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'Death of Lord Nelson, Trafalgar Octr 21 1805'
|Description||A print after the 1807 painting, ‘The Death of Nelson, 21 October 1805’, by Devis, BHC2894, though not the original one, which was engraved by William Bromley and published in 1812. The central image shows the scene in the cockpit on the ‘Victory’ during the Battle of Trafalgar, as Nelson lay dying. Nelson reclines full-length facing to the left, covered by a sheet, with only his head, left shoulder and arm visible, and his uniform coat discarded at his feet. In the centre at the back ‘Victory’s’ captain, Sir Thomas Masterman Hardy, stands over him, his cocked hat in his left hand, his right hand on the ship’s knee against which Nelson lies. Walter Burke, the purser, supports Nelson’s pillow immediately in his right, and is shown half-length to left wearing (in the painting) a brown coat and red waistcoat. Next right is Nelson’s steward, William Chevailler, in a white shirt, looking towards the surgeon, Dr William Beatty. Beatty is shown in left profile kneeling beside Nelson and feeling for the pulse in his left wrist. On the left of Nelson, his chaplain, Dr Alexander Scott, rubs his chest to relieve the pain with an unidentified figure standing holding a lantern behind him. On the far left of the picture are Lieutenant John Yule and Midshipman Edward Collingwood, both looking left, out of the picture. Collingwood helps a sailor to handle some captured flags with Gaetano Spedillo, Nelson's Neapolitan valet, in profile to the right in front of him, in a brown coat and holding the glass from which Nelson took his last sips of water in his left hand. On the far right are the seated figures of Lieutenant George Miller Bligh and Assistant Surgeon Neil Smith, the former half hidden by a marine in the foreground. Bligh is shown facing to the left, apparently dazed from a wound in his head, with his left hand on a wound in his side. Looking towards the dying Nelson, in the right background, stands the ship’s carpenter, Willam Bunce, slightly masked by Smith and Bligh. He is almost full-length to the left in profile and holds his hat in his right hand. Originally painted two years after the event, this complex image concentrates on the human response of the men involved to this important event in the life of the nation. To evoke this, the artist used portraiture and incorporated the conventions of Renaissance religious painting, the composition recalling many representations of Christ’s deposition from the Cross. The vignettes in the margin of the print represent Nelson standing full-length on the deck of the ‘Victory’, with a sailor and rigging behind him on the left. On the right two sailors stand by a cannon and a third blows a trumpet. The image on the bottom shows the Battle of Trafalgar in progress.|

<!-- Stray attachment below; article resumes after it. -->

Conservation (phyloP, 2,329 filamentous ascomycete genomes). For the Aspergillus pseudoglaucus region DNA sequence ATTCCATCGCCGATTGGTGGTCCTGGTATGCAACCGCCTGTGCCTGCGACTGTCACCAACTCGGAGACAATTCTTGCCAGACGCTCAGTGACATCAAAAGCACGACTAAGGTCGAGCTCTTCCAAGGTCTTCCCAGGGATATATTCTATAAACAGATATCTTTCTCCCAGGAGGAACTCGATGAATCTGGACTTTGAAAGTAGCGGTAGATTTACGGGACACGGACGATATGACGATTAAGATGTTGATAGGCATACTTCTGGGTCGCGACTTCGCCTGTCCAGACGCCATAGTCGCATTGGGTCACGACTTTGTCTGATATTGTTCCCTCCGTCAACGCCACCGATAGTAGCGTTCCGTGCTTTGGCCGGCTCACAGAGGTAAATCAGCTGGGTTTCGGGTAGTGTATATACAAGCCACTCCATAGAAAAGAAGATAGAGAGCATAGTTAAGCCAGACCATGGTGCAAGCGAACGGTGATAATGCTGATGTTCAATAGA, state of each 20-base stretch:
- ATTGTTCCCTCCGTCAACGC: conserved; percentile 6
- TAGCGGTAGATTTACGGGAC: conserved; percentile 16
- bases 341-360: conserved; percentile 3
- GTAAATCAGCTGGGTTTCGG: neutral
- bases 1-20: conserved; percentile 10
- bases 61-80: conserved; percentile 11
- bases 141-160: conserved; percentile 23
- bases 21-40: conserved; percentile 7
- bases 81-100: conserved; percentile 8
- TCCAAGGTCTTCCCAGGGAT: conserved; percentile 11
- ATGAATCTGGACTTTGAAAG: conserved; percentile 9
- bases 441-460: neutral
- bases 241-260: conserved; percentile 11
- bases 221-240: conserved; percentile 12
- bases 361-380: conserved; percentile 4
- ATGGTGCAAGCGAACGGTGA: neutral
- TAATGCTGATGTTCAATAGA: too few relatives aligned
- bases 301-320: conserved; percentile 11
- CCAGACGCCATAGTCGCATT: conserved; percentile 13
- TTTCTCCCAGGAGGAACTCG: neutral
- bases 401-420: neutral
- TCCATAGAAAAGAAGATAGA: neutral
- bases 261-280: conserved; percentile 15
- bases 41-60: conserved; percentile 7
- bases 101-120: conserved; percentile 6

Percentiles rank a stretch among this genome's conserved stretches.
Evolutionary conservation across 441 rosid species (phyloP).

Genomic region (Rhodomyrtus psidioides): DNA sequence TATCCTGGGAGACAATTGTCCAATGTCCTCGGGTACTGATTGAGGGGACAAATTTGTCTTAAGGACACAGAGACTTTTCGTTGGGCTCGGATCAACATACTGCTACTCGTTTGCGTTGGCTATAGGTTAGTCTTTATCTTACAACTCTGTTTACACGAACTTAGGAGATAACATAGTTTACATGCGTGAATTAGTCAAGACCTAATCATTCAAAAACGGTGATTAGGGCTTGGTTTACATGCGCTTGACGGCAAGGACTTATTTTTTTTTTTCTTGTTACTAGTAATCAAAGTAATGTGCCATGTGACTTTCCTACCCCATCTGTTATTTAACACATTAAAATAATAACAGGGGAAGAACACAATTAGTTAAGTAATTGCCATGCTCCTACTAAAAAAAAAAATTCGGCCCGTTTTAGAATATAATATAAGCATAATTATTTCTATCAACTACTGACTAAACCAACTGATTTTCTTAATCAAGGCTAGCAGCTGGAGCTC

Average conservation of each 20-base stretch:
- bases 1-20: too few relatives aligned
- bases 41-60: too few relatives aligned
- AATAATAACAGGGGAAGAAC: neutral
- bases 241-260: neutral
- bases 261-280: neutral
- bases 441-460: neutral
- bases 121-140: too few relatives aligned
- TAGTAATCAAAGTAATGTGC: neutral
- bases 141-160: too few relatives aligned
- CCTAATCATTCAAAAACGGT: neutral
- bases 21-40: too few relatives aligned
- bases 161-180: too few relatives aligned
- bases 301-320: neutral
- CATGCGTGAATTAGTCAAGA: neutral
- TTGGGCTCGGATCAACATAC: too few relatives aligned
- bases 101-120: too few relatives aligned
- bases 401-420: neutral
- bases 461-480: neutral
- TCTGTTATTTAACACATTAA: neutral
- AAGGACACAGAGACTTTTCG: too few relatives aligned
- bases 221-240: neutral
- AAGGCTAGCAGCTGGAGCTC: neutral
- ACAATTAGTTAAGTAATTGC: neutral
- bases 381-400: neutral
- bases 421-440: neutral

|Date made||circa 1840|
John Tallis & Co.
Devis, after Arthur William
Devis, Arthur William
|Credit||National Maritime Museum, Greenwich, London. Caird Fund.|
|Measurements||191 mm x 285 mm|
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